What then are the important differences? Let's skip the obvious physical and intellectual differences. We are after something deeper. Human beings, when offered certain alternatives, can make choices. Well, hogs in a farm do not have many opportunities to make important choices but when given alternatives, they will also make a choice. Even well programmed computers can, and do, make choices - even to the level of competing at chess with grandmasters of the game.

So humans and hogs are similar in having the ability to make choices. But humans, it has been asserted, have "Free Will." This is not a well defined concept; perhaps deliberately so. The essence of it is that humans, because of their free will, are subject to moral judgment whereas other animals are not.

I am unable to find any discernible evidence for free will. The human brain seems to be the sole support for the human mind. When the brain is injured, the mind can fail in very numerous interesting ways. When its blood supply is cut off for too long, the mind is beyond rescue. To assume the existence of some non-physical moral entity that influences human choices is a religious doctrine for which there is no evidence whatever. Philosophically, it is a dualism and in very low repute among serious philosophers.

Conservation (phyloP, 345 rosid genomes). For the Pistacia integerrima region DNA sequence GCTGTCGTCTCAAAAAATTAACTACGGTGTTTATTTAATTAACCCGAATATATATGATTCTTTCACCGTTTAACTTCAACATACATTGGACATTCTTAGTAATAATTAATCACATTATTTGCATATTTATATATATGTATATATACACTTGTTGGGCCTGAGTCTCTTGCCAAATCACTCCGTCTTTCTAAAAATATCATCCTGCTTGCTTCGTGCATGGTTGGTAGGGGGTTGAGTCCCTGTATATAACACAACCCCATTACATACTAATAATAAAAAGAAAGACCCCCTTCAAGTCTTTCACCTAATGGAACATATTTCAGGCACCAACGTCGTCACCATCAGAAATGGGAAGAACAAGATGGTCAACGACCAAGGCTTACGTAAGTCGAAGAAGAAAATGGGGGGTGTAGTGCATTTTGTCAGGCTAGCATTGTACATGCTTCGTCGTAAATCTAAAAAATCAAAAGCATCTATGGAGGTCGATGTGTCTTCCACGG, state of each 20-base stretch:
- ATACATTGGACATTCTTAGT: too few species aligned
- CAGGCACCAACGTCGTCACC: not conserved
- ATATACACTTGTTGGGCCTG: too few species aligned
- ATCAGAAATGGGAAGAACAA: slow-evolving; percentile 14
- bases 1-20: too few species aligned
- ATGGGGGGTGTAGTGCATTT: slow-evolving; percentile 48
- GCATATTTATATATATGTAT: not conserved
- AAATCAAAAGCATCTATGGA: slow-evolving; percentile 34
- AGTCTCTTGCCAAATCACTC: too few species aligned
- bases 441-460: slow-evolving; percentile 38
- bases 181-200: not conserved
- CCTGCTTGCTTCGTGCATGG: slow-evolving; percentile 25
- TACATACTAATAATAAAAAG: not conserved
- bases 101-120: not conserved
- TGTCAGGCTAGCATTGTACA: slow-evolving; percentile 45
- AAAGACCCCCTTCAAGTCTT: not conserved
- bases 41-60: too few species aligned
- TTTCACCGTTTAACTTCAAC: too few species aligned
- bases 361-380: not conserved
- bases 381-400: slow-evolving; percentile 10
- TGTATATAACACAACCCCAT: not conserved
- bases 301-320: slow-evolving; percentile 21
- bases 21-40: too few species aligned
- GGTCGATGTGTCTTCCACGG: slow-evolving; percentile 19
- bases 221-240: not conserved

The scientific view is that the brain is a biological deterministic machine. Even if we were to find a quantum-mechanical component in the brain that randomly influences human choices that would not change much. QM randomness is not a moral force.